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In conversation with Professor Marco Gerlinger

20th May 2022

This International Clinical Trials Day, we spoke with Professor Marco Gerlinger. Professor Gerlinger and his team’s laboratory research focuses on understanding and overcoming drug resistance in bowel and gastro-oesophageal cancers, and identifying new and more effective ways to treat these cancers using immunotherapies and combination therapies.

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Research highlighted in ASCO annual report on progress against cancer

2nd February 2021

Research led by Professors Peter Schmid and Thomas Powles from Barts Cancer Institute, Queen Mary University of London, has been selected by the American Society of Clinical Oncology (ASCO) for inclusion in the Clinical Cancer Advances 2021, the Society’s annual review of progress against cancer. The notable studies, which investigated the use of immunotherapy in the treatment of triple negative breast cancer and advanced bladder cancer, are featured as two of many remarkable milestones in clinical cancer research and care.

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CAR T cell therapy for pancreatic cancer

22nd January 2021

Researchers from Barts Cancer Institute, Queen Mary University of London, have identified a protein that may represent a novel therapeutic target for the treatment of pancreatic cancer. Using this protein as a target, the team successfully created a CAR T cell therapy – a type of immunotherapy – that killed pancreatic cancer cells in a pre-clinical model.

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Novel insights into graft-versus-host disease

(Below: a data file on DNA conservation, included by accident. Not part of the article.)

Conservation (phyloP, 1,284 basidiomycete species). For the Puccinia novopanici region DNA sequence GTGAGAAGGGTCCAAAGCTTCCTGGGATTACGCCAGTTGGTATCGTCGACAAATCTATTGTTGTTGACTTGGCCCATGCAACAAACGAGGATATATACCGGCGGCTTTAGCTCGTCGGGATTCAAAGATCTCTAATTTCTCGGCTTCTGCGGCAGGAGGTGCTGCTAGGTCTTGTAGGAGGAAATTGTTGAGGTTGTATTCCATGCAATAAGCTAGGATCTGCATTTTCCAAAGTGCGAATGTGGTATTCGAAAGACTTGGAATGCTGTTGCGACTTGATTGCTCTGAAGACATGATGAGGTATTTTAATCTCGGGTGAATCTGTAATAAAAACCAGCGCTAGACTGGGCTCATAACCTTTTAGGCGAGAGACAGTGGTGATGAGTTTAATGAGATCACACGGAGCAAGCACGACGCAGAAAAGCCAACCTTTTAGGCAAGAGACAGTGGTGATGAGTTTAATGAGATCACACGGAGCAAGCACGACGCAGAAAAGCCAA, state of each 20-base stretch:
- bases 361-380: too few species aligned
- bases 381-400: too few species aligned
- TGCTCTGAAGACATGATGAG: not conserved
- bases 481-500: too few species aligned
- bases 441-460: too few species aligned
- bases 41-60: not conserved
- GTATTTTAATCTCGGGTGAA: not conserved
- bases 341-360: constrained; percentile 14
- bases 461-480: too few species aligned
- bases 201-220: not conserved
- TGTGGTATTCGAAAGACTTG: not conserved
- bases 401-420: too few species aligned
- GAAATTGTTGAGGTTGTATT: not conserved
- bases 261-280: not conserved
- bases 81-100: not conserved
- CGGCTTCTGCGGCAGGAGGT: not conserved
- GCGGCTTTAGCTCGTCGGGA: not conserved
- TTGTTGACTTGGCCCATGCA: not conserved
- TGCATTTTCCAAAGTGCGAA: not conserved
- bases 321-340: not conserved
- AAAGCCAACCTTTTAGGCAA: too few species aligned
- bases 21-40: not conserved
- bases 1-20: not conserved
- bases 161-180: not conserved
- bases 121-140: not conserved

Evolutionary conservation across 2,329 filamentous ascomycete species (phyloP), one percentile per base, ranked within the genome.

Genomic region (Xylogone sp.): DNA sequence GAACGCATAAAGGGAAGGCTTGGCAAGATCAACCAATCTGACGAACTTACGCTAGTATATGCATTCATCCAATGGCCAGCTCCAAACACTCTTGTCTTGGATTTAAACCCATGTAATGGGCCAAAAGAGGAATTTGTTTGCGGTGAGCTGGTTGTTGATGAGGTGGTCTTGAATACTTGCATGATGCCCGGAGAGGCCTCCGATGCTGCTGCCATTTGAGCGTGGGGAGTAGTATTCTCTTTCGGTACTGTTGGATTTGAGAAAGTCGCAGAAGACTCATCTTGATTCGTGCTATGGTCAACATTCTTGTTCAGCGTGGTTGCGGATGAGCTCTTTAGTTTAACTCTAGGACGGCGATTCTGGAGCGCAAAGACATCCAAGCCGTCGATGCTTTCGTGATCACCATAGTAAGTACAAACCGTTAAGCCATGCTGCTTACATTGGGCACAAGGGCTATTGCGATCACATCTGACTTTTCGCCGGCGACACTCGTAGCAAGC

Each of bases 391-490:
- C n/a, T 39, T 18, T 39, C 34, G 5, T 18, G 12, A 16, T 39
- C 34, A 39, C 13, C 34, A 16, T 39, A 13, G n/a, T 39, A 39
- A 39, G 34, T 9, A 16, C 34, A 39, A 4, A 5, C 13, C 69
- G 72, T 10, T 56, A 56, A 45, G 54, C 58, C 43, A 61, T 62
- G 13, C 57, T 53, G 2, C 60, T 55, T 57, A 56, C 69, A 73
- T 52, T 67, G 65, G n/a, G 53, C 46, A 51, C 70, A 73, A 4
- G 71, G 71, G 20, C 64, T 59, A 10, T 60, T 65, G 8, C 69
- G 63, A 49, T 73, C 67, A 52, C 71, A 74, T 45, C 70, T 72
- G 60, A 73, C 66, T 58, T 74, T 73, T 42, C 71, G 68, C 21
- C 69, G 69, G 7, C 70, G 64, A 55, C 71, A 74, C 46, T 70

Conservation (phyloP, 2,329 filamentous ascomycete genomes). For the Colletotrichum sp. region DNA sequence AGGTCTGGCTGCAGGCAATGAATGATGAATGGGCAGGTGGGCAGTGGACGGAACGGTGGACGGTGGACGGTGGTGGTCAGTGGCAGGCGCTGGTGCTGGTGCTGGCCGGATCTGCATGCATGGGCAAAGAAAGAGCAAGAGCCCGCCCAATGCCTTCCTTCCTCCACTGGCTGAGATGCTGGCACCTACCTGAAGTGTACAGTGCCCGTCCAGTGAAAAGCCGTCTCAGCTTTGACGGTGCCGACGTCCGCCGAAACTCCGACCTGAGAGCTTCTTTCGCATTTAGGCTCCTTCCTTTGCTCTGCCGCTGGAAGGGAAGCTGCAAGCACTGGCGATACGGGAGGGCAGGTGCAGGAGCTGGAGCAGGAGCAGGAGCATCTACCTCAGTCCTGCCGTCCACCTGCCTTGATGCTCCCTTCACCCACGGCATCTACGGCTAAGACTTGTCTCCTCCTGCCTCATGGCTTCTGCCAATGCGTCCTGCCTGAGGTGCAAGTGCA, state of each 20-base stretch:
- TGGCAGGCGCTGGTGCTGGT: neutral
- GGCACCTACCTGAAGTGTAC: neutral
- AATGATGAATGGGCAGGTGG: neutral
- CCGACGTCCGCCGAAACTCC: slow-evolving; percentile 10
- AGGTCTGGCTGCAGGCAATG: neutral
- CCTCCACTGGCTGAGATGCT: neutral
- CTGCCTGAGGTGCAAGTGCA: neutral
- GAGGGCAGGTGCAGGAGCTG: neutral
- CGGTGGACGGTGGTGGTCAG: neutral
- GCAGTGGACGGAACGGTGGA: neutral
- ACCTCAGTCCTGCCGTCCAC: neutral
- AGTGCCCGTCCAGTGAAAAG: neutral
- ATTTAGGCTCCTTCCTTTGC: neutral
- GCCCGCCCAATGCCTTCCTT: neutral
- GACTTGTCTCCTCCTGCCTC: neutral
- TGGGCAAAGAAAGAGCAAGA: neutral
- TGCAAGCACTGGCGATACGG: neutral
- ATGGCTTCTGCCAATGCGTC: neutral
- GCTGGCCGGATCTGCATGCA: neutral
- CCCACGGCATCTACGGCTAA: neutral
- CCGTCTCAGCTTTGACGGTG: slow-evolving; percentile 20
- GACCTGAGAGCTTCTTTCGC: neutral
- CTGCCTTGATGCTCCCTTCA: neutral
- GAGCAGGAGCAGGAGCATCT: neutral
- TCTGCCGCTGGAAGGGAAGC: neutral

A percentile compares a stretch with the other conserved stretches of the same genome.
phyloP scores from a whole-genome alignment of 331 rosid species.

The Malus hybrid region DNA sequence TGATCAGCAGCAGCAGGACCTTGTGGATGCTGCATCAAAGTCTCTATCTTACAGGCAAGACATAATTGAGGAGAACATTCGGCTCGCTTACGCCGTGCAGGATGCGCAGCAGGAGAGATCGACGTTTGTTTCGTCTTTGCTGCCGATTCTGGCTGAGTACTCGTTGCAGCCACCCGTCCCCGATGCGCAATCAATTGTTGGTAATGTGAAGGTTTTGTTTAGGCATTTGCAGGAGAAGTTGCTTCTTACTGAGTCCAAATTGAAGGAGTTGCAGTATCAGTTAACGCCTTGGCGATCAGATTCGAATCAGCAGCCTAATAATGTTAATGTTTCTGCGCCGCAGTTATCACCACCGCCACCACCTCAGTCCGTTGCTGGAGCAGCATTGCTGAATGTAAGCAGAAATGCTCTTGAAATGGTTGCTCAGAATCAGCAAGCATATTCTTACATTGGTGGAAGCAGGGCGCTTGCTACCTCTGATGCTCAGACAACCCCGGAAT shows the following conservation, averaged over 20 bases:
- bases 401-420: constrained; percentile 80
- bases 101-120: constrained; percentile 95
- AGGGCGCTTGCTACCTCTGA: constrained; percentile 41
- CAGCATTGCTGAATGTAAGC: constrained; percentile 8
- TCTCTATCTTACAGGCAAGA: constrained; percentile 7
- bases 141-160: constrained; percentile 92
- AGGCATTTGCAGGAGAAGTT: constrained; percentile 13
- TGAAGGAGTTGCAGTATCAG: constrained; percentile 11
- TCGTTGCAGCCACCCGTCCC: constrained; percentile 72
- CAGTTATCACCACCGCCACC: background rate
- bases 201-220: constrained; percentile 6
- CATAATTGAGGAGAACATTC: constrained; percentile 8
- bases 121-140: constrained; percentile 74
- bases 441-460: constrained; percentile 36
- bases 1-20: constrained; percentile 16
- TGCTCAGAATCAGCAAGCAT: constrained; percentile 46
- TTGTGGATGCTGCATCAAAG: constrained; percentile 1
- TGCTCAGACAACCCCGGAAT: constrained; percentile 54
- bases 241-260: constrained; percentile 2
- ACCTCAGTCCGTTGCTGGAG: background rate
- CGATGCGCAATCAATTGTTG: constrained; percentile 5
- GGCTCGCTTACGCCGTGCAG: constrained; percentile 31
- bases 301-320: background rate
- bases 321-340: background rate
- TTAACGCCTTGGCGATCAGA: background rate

13th October 2020

Research led by Barts Cancer Institute, Queen Mary University of London, has identified a subset of immune cells involved in site-specific tissue damage in cancer patients who have developed harmful graft-versus-host disease after stem cell transplantation. The insights gained from the study may help to define new targets for more selective approaches to prevent or treat this condition in patients who have received a stem cell transplant.

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Immune ‘cloaking’ in cancer cells

14th September 2020

Researchers have created a mathematical model that can determine the impact of the immune system on tumour evolution. The information gained from using this model may be able to be used to predict whether immunotherapy is likely to be effective for a patient’s cancer, helping to guide treatment decisions.

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KEYNOTE-522: Immune therapy for breast cancer

30th September 2019

Results of an interim analysis from the KEYNOTE-522 trial have shown a treatment combination of immunotherapy plus chemotherapy to improve response rates in patients with early triple-negative breast cancer. Prof Peter Schmid presented the results at the ESMO Congress 2019 in Barcelona, Spain.

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